• Audio counts.
  • Stop trying to make money.
  • Add e-mail feeds.  I use Feedburner to send out email digests of my posts for free.  You just need to sign up with Feedburner, set up Feedburner to use your feed, then provide a link for visitors to sign up to be emailed.
  • Use descriptive file names for your images. Use the alt tags for your images.
  • 0:52 John talks about a test he did using videos and images of Lady Gaga. When using a gallery, instead of the image linking to just the image file, link to a page with the larger image embedded.  If a visitor lands on this page, you need to give that visitor somewhere else to go.
  • 1:03 Site speed matters. Use a Firefox plugin called Firebug and Page Speed by Google to test your site’s speed.  “Faster load speeds equal more Google traffic.”
  • Use grid hosting
  • 1:05 Moderate spammy comments ruthlessly
  • Integrate Google Search – WordPress’s built-in search stinks.
  • 1:10 Quotes Mark Hopkins: Sites with less than 50,000 page views a month should focus on growing their audience, not direct monetization.
  • 1:12 Google Adsense and alternatives: BuySellAds.comAdBrite.comClicksor.com,Chitika.com.  He mentions he will publish a post about these, and he did here.
  • 1:14 Affiliate Programs like CJ.comLinkShare.com, and iTunes.com.
  • 1:15 SEO stuff: Themes. Stop looking for free themes.  He shows a slide with the following tips:
    • Pay for a reputable theme with support
    • No spammy footer links (I just remove those links in the code.)
    • Content loads before the sidebar loads
    • Well commented PHP and CSS
    • Light, fast, and standards compliant
  • John mentions a theme he uses called Rapid-Access which is available here
  • 1:17 SEO stuff: Keywords – put them everywhere: image filenames (use dashes between keywords), image alt tags, image title tags, link title tags, meta-tags (using All In One SEO plugin).
  • 1:18 Social Media Primers
  • 1:19 Guest blog to build reputation and inbound links and make contacts with new bloggers.  Use MyBlogGuest.com
  • 1:19 Crazy Readers – but the good kind.  Some people have the habit of google searching for the same page instead of bookmarking.
  • 1:25 Q&A
    • Monetize RSS feeds? Yes.
    • Uses plugin to add related posts to RSS feed
    • Does RSS replace a newsletter? No.  Write a special newsletter that only email subscribers would get.
    • WP Super Cache work on dynamic pages? Yes, embedded items not cached.
    • Facebook Connect plugin slows down the site? John verifies it does slow down sites.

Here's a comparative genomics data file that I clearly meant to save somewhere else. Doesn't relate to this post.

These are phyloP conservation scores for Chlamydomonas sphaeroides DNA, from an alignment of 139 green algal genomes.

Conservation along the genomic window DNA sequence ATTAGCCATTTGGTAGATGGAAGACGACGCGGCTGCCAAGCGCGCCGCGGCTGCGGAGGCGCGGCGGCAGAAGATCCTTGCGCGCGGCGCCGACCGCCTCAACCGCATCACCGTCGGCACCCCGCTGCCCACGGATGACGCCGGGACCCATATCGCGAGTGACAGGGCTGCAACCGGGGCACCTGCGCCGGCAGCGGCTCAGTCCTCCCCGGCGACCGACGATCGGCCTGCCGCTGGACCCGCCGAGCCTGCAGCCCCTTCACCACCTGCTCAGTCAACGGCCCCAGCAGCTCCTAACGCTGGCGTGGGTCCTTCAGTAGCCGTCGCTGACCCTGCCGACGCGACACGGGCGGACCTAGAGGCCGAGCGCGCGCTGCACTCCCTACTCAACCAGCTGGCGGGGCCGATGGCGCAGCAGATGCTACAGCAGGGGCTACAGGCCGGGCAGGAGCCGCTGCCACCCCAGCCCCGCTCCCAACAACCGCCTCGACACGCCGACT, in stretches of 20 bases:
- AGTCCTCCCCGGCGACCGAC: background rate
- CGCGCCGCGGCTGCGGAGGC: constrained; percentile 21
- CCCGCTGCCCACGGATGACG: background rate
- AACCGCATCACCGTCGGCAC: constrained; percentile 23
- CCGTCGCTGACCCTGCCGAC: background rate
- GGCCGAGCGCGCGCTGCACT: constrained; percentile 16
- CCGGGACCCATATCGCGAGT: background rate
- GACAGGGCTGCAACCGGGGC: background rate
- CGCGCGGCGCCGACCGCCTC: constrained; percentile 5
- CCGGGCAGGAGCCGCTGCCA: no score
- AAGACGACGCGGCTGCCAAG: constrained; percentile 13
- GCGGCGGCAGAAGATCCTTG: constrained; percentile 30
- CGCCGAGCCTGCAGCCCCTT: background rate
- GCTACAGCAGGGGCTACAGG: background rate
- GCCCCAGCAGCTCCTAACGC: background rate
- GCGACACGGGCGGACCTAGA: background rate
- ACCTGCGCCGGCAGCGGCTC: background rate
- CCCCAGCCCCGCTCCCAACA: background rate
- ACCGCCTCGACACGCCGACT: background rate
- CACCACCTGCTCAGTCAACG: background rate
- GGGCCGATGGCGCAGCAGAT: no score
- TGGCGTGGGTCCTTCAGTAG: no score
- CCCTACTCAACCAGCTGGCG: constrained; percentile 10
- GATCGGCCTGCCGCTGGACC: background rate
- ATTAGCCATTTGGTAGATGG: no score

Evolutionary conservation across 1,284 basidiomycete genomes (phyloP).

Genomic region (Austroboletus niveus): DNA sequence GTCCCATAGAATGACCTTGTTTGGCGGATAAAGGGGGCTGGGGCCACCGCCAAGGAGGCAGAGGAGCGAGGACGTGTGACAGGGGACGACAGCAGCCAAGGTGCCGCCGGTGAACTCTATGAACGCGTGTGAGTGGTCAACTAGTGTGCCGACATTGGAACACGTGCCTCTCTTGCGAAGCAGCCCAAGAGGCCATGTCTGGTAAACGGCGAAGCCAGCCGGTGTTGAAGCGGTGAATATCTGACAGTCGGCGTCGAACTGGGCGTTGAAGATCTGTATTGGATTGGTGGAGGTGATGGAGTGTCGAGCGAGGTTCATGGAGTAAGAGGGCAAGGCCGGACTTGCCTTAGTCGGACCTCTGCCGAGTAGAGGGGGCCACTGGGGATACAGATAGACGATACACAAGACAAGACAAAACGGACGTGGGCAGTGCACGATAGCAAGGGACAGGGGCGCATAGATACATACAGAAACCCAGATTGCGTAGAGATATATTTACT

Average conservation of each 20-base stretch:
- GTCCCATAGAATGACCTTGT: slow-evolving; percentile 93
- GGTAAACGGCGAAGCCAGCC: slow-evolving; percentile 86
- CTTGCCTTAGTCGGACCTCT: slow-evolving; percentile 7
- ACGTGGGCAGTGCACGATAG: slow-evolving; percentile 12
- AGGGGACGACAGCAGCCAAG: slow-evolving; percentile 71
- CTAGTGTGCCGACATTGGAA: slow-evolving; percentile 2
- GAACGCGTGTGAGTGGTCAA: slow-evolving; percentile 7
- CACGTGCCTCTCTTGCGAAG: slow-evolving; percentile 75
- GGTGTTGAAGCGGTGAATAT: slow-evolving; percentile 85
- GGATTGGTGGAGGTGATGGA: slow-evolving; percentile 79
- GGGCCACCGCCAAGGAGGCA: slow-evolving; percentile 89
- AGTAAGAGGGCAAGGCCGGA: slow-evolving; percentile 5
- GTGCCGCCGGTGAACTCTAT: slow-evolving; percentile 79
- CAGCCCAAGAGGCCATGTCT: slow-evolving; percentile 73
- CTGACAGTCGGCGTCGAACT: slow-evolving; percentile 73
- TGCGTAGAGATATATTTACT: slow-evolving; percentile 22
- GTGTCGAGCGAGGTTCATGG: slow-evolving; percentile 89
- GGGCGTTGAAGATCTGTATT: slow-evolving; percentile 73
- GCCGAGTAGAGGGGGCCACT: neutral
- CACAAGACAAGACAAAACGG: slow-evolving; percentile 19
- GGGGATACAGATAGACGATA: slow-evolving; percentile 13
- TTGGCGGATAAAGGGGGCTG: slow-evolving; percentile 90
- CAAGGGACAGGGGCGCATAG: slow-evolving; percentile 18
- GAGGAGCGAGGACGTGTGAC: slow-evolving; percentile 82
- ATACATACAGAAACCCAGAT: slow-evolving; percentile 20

• Commenting services like Disqus and IntenseDebate.  Fundamental problem: you are turning over your intellectual property to a third party.
    • Social media: use a share button? Pretty Link Pro adds this.

5 things that will help to increase traffic to your site

  • Social media – Facebook contributes 50% of incoming traffic for websites.  Twitter is only 42%.
  • RSS feeds are important.  Enable the full text feed in your WordPress settings.
  • Kick-a** content.
  • Pretty Link Pro
  • Meet-ups.  Link to your peers.  Start your own meet-up groups.
  • Use site-maps.  Wait a minute, that’s six.

Thanks to my brother Ryan, for sharing the link to Episode 16 of Wealth Nation which contained the video.  Be sure to check out the audio podcast, too.

Aweber adds
tags to my RSS feed

Note: this article has been updated on Sept 3, 2009

I am using Aweber to email out a client’s blog entries.  The client is very particular about preserving his formatting.  He wants the entry to appear the same in both the email and his blog page.

Aweber’s Blog Broadcast Messages are fed by the item:description tags in an RSS feed from the blog.

The description tag is fed by the excerpt of that blog entry.  If none is defined, WordPress grabs the first few dozen words and ends it with “…” to indicate there is more but you have to go to the blog site to read it.

This was fixed this using the Advanced Excerpt plugin. Not only does this plugin copy the contents of the blog entry in its entirety, but also copies in the HTML code.  I set it to copy the first 1000 words. The blog entries are usually very short so this length works fine.  HTML tags are not counted in the 1000 words.

The next problem came when I set up the Blog Broadcast in Aweber. Extra lines were added to the emails I received.  In the source code of the message in my email client and at Aweber.com, I looked at the code of the messages sent out.  I found an extra <br /> tag that was not in the RSS code it was pulling from.

I made a copy of one of the messages that had went out, and removed all the extra <br /> tags and sent the message as a test.  No extra spacing this time.  This told me, the problem had to occur in the RSS import process.

My guess is that there is code to replace new line characters (n) with <br /> tags for those people who who just use plain text in their excerpts to maintain their formatting.

I asked Aweber about this and they are looking into the problem after I convinced them there was a problem.  I’m still awaiting on a response.

Meanwhile, in case they can’t fix it for some reason, I think I came up with another solution.  I am using Yahoo! Pipes to search the item:description tags of my RSS feed, and strip out the new line characters using regular expressions.  Regular expressions tend to tie my brain in knots, but a little research at Brooks Brayne’s blog showed me what to do.


Above, I’m telling pipes to search the item.description for all new line characters and replace them with nothing a space. Had to put a space in there because words would wind up mashed together.

The preview window in Pipes shows exactly what I wanted to see.

However, the code in the actual RSS feed for the Yahoo! Pipe is showing the left and right angle brackets as &lt; and &gt; which could be a problem.  I was afraid the &lt; and &gt; are going to appear in the email instead of the angle brackets. But email turned out perfectly.

Except for the plain text version. Aweber strips out all the HTML tags, and with no new line characters, the text doesn’t break into separate lines.

Next I will try searching for the <br /> tags and removing them as well as the </p> (end paragraph) tags and leave the new line characters intact.  This way, Aweber can insert their <br /> tags and the plaintext will look right.

Update 09/03/2009: Aweber appears to have fixed this issue and my fix caused a problem today.  The newline characters [/n] are now appearing in the emails.  I changed RSS feed back to regular blog feed instead of going through Yahoo! Pipes.  But I definitely need to keep Pipes in mind should I run into a similar issue again.

Update 09/04/2009: OK, it wasn’t Aweber.  I looked at the code coming out of Pipes and the [n] code is visible there.  I think the code changed somewhere, but Brooke Bayne’s blog now shows that the proper code for a new line is [n].  Or maybe it always said that and I messed it up… but then why did it work before?